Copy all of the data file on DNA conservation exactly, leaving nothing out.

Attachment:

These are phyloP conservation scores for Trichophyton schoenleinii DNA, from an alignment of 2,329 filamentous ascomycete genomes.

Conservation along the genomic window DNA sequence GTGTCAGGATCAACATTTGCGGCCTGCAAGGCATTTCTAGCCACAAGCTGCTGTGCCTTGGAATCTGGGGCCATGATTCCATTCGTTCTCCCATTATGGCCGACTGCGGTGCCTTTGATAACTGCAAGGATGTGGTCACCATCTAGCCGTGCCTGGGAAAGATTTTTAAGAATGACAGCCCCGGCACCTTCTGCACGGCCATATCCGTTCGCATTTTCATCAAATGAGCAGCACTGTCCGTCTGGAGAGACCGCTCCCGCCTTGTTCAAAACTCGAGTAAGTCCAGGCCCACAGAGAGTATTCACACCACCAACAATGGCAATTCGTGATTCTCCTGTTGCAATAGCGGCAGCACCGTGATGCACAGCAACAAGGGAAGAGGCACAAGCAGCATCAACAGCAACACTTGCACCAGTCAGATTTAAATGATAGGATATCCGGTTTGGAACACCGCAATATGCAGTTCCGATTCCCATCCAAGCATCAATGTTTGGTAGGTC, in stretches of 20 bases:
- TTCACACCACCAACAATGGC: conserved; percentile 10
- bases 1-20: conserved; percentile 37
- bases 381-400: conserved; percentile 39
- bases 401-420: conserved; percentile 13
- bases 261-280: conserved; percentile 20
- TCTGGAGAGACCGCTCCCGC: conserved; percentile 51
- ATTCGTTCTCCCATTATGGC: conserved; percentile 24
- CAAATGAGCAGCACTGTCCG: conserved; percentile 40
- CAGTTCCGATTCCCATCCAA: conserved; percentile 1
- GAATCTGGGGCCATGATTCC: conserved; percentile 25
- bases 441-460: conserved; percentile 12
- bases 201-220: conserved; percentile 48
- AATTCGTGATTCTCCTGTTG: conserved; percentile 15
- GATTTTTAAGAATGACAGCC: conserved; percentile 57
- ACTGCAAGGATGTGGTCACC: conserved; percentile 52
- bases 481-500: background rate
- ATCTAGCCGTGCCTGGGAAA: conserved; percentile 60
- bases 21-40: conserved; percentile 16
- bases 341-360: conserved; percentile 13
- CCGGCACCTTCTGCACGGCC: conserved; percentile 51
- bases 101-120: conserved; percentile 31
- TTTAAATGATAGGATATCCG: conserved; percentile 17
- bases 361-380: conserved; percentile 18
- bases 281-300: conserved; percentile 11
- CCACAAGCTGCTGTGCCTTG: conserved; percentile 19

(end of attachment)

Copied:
These are phyloP conservation scores for Trichophyton schoenleinii DNA, from an alignment of 2,329 filamentous ascomycete genomes.

Conservation along the genomic window DNA sequence GTGTCAGGATCAACATTTGCGGCCTGCAAGGCATTTCTAGCCACAAGCTGCTGTGCCTTGGAATCTGGGGCCATGATTCCATTCGTTCTCCCATTATGGCCGACTGCGGTGCCTTTGATAACTGCAAGGATGTGGTCACCATCTAGCCGTGCCTGGGAAAGATTTTTAAGAATGACAGCCCCGGCACCTTCTGCACGGCCATATCCGTTCGCATTTTCATCAAATGAGCAGCACTGTCCGTCTGGAGAGACCGCTCCCGCCTTGTTCAAAACTCGAGTAAGTCCAGGCCCACAGAGAGTATTCACACCACCAACAATGGCAATTCGTGATTCTCCTGTTGCAATAGCGGCAGCACCGTGATGCACAGCAACAAGGGAAGAGGCACAAGCAGCATCAACAGCAACACTTGCACCAGTCAGATTTAAATGATAGGATATCCGGTTTGGAACACCGCAATATGCAGTTCCGATTCCCATCCAAGCATCAATGTTTGGTAGGTC, in stretches of 20 bases:
- TTCACACCACCAACAATGGC: conserved; percentile 10
- bases 1-20: conserved; percentile 37
- bases 381-400: conserved; percentile 39
- bases 401-420: conserved; percentile 13
- bases 261-280: conserved; percentile 20
- TCTGGAGAGACCGCTCCCGC: conserved; percentile 51
- ATTCGTTCTCCCATTATGGC: conserved; percentile 24
- CAAATGAGCAGCACTGTCCG: conserved; percentile 40
- CAGTTCCGATTCCCATCCAA: conserved; percentile 1
- GAATCTGGGGCCATGATTCC: conserved; percentile 25
- bases 441-460: conserved; percentile 12
- bases 201-220: conserved; percentile 48
- AATTCGTGATTCTCCTGTTG: conserved; percentile 15
- GATTTTTAAGAATGACAGCC: conserved; percentile 57
- ACTGCAAGGATGTGGTCACC: conserved; percentile 52
- bases 481-500: background rate
- ATCTAGCCGTGCCTGGGAAA: conserved; percentile 60
- bases 21-40: conserved; percentile 16
- bases 341-360: conserved; percentile 13
- CCGGCACCTTCTGCACGGCC: conserved; percentile 51
- bases 101-120: conserved; percentile 31
- TTTAAATGATAGGATATCCG: conserved; percentile 17
- bases 361-380: conserved; percentile 18
- bases 281-300: conserved; percentile 11
- CCACAAGCTGCTGTGCCTTG: conserved; percentile 19